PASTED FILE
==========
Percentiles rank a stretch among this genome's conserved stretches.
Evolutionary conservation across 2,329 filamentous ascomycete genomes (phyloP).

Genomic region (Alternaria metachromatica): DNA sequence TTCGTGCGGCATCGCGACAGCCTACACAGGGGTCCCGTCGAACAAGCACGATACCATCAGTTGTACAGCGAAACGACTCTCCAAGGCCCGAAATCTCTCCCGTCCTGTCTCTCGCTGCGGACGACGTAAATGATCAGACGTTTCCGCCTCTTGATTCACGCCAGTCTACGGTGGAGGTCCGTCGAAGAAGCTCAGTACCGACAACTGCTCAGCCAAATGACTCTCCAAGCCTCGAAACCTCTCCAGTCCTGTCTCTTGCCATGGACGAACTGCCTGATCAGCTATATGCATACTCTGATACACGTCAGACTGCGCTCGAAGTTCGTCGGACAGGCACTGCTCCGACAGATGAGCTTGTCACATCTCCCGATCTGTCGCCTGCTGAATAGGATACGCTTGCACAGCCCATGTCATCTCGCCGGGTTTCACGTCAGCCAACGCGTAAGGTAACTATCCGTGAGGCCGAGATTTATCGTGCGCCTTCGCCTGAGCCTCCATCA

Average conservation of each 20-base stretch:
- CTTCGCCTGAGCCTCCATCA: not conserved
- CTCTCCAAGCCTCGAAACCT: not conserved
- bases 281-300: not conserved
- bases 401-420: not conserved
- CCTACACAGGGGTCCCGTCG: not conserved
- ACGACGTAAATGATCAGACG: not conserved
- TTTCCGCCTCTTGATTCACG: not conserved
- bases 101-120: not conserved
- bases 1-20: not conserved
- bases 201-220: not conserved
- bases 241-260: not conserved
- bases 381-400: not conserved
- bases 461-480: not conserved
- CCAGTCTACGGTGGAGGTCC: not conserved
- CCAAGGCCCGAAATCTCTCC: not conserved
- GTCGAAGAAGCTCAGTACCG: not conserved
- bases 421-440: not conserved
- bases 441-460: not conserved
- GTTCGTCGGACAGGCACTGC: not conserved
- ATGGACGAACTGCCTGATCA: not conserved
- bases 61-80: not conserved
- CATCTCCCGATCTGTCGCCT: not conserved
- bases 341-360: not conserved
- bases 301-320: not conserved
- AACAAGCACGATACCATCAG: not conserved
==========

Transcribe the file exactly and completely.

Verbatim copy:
Percentiles rank a stretch among this genome's conserved stretches.
Evolutionary conservation across 2,329 filamentous ascomycete genomes (phyloP).

Genomic region (Alternaria metachromatica): DNA sequence TTCGTGCGGCATCGCGACAGCCTACACAGGGGTCCCGTCGAACAAGCACGATACCATCAGTTGTACAGCGAAACGACTCTCCAAGGCCCGAAATCTCTCCCGTCCTGTCTCTCGCTGCGGACGACGTAAATGATCAGACGTTTCCGCCTCTTGATTCACGCCAGTCTACGGTGGAGGTCCGTCGAAGAAGCTCAGTACCGACAACTGCTCAGCCAAATGACTCTCCAAGCCTCGAAACCTCTCCAGTCCTGTCTCTTGCCATGGACGAACTGCCTGATCAGCTATATGCATACTCTGATACACGTCAGACTGCGCTCGAAGTTCGTCGGACAGGCACTGCTCCGACAGATGAGCTTGTCACATCTCCCGATCTGTCGCCTGCTGAATAGGATACGCTTGCACAGCCCATGTCATCTCGCCGGGTTTCACGTCAGCCAACGCGTAAGGTAACTATCCGTGAGGCCGAGATTTATCGTGCGCCTTCGCCTGAGCCTCCATCA

Average conservation of each 20-base stretch:
- CTTCGCCTGAGCCTCCATCA: not conserved
- CTCTCCAAGCCTCGAAACCT: not conserved
- bases 281-300: not conserved
- bases 401-420: not conserved
- CCTACACAGGGGTCCCGTCG: not conserved
- ACGACGTAAATGATCAGACG: not conserved
- TTTCCGCCTCTTGATTCACG: not conserved
- bases 101-120: not conserved
- bases 1-20: not conserved
- bases 201-220: not conserved
- bases 241-260: not conserved
- bases 381-400: not conserved
- bases 461-480: not conserved
- CCAGTCTACGGTGGAGGTCC: not conserved
- CCAAGGCCCGAAATCTCTCC: not conserved
- GTCGAAGAAGCTCAGTACCG: not conserved
- bases 421-440: not conserved
- bases 441-460: not conserved
- GTTCGTCGGACAGGCACTGC: not conserved
- ATGGACGAACTGCCTGATCA: not conserved
- bases 61-80: not conserved
- CATCTCCCGATCTGTCGCCT: not conserved
- bases 341-360: not conserved
- bases 301-320: not conserved
- AACAAGCACGATACCATCAG: not conserved